Emotional reasoning

I’d like to explore here what we mean by ‘emotional reasoning’, and to share some suggestions and ideas on how to do something about it if you recognise it in yourself or others, and your emotions are managing you, rather than the other way around more often than you’d like.


What is emotional reasoning?

Emotional reasoning has been defined as the condition of being so strongly influenced by our emotions that we assume that they indicate objective truth. Whatever you feel is true, without any conditions and without any need for supporting facts or evidence.

You feel stupid, so you think you must BE stupid, despite an abundance of evidence to the contrary. You feel lonely so you’re compelled to deduce that no one cares about you, that your feeling unequivocally confirms your unlovability.

We’re applying emotional reasoning when we take it as read that just because we feel a particular way – anxious, negative, fearful, down – that means it’s true: we take our feelings as evidence for the truth. If things feel negative, we assume that they are. We don’t challenge the validity of these feelings. So for example, we might say to ourselves:

  • “I feel worthless, therefore I must BE worthless.”
  • “I feel anxious, so there must be something to be anxious about in my life.”
  • “I feel guilty, so I must have done something wrong.”

We are not our thoughts

Let’s remind ourselves that, just as you are not your thoughts - they’re creations - feelings are current opinions, not facts, with the emphasis on ‘current’ as they’re not set in stone or immovable, and they can change. This is of course easier said than done!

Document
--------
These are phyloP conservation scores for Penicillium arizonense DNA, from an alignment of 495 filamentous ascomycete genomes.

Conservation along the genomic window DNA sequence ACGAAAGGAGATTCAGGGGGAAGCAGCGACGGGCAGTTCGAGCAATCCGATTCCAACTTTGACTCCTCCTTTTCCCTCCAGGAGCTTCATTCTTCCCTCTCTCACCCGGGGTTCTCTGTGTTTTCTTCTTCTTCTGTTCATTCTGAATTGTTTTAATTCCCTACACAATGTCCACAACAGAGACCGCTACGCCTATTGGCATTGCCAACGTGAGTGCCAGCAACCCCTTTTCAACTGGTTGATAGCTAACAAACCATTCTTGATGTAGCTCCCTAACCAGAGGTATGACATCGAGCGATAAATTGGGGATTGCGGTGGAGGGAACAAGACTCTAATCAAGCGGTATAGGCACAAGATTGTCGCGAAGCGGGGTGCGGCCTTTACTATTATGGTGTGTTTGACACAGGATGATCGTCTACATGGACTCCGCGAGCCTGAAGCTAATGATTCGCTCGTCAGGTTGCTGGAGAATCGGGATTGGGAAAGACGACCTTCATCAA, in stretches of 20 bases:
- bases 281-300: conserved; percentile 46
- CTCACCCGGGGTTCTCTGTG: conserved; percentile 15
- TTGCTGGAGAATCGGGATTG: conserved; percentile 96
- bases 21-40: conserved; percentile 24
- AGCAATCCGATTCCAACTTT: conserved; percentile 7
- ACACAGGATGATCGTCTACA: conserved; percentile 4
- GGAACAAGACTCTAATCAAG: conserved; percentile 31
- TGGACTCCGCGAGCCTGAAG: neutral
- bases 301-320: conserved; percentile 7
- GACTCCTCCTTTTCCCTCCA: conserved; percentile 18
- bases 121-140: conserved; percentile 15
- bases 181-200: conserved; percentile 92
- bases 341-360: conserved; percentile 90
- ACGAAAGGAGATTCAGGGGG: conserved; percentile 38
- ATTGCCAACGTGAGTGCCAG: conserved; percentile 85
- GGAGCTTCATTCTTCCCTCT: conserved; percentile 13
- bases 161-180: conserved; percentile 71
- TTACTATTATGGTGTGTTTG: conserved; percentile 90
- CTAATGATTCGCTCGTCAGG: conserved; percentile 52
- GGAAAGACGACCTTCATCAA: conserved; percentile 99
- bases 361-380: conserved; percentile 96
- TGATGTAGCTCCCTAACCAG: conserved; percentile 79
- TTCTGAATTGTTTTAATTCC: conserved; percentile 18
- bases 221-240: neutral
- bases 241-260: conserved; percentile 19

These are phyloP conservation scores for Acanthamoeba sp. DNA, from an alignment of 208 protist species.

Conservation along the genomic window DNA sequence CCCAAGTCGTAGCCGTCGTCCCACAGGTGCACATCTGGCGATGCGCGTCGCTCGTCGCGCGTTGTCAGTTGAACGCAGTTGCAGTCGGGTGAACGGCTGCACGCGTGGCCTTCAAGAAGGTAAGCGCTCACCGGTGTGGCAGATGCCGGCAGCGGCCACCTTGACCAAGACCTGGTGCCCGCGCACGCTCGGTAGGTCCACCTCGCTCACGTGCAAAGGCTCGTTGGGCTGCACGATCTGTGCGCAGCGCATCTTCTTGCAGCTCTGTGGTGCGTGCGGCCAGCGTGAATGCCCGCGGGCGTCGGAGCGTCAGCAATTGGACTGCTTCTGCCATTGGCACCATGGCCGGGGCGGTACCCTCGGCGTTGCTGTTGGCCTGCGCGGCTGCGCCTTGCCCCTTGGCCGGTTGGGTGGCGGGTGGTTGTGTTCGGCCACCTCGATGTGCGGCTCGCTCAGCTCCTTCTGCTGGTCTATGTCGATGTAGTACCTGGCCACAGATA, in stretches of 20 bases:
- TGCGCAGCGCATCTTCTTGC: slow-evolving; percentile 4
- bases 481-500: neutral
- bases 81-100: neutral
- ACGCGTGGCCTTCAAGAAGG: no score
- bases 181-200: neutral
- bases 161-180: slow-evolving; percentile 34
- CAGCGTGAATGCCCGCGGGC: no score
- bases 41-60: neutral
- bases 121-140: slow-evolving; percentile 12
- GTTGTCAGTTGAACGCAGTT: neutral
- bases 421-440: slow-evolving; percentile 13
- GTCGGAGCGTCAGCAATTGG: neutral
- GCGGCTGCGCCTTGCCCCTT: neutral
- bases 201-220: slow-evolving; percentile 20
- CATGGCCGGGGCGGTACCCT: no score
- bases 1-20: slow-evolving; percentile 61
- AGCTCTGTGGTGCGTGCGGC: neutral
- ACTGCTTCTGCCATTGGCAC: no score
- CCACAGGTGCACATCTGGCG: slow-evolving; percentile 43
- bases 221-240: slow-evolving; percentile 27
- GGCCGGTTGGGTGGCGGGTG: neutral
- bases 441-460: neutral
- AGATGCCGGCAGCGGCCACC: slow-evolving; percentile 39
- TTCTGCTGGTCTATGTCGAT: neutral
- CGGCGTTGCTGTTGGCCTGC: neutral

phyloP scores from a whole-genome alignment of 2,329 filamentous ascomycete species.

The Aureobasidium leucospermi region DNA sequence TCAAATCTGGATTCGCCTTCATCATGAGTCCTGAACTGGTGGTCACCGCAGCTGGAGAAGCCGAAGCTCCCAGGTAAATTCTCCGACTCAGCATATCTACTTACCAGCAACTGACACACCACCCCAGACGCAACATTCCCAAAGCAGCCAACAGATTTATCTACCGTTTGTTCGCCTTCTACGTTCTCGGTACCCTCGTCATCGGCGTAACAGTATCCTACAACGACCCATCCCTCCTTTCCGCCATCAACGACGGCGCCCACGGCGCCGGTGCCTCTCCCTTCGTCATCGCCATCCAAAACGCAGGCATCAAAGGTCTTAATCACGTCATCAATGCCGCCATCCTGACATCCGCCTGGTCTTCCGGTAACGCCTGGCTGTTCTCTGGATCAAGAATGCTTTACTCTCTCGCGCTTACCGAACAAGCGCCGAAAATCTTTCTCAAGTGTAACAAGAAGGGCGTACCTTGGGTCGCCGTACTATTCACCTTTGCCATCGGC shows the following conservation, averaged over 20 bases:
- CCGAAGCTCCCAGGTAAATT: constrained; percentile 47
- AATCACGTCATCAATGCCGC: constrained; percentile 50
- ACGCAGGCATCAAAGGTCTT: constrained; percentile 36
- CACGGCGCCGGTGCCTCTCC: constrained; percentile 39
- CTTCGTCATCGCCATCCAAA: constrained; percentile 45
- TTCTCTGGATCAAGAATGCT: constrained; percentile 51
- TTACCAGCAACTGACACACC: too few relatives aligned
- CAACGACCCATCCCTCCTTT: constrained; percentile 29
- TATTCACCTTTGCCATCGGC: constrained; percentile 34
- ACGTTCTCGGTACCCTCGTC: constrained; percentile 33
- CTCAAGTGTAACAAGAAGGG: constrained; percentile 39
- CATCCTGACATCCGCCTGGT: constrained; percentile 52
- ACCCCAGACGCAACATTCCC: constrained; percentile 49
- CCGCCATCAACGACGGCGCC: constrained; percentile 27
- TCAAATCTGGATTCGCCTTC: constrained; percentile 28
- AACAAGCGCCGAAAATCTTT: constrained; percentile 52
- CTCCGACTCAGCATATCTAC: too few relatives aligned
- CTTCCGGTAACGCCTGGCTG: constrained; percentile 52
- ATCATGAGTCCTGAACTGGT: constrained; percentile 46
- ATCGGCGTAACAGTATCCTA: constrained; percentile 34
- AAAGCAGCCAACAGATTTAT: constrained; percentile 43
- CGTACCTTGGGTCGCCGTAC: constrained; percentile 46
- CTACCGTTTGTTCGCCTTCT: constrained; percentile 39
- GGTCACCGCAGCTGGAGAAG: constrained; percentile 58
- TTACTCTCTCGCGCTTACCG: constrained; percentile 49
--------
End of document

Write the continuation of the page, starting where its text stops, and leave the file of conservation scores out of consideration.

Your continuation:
What all this amounts to is that emotional reasoning can lead us to make false conclusions about ourselves, others and/or the world, and as a result prevent us from making the most of ourselves and situations.

What can we do about it if this is a problem for us? Here are a few suggestions and ideas.

Notice that I’m thinking in unhelpful ways

“I notice I’m having the thought that…” We’re being mindful in this case, and not ‘fusing’ with our thoughts, gaining some distance from them and just observing them. This is a good start if we want to let go of troubling thoughts and feelings.

Challenge faulty thinking/cognitive distortions

This could include:

  • Asking for the evidence/what’s the counter-evidence for how I’m feeling.
  • Considering if there is an alternative view; what would others say? 
  • Ask if I was being self-compassionate and kind to myself, what would I say to myself?
  • Acknowledge that whatever feeling I have, it’s temporary, and can change. If, for example, I’m feeling negative, acknowledge that I’ve been here before and the feeling has passed: What did I do last time to improve how I felt
  • Check what the thoughts are associated with this feeling. Then try and challenge those thoughts.

These are just a few possible pointers that I hope might be helpful. Do get in touch if you’d like a word about any of the foregoing.

The views expressed in this article are those of the author. All articles published on Life Coach Directory are reviewed by our editorial team.

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Henley-On-Thames RG9 & Guildford GU1
Written by Marc Kirby, Stress Management and Emotional Wellbeing Coach
Henley-On-Thames RG9 & Guildford GU1

Marc has been involved in training, coaching and developing people for over 30 years. His interest is in supporting individuals to make the most of themselves; to maximise their potential; to perform to their best and to live their lives to the full. He is a director at Stress Management Plus, based in Reading, Berkshire.

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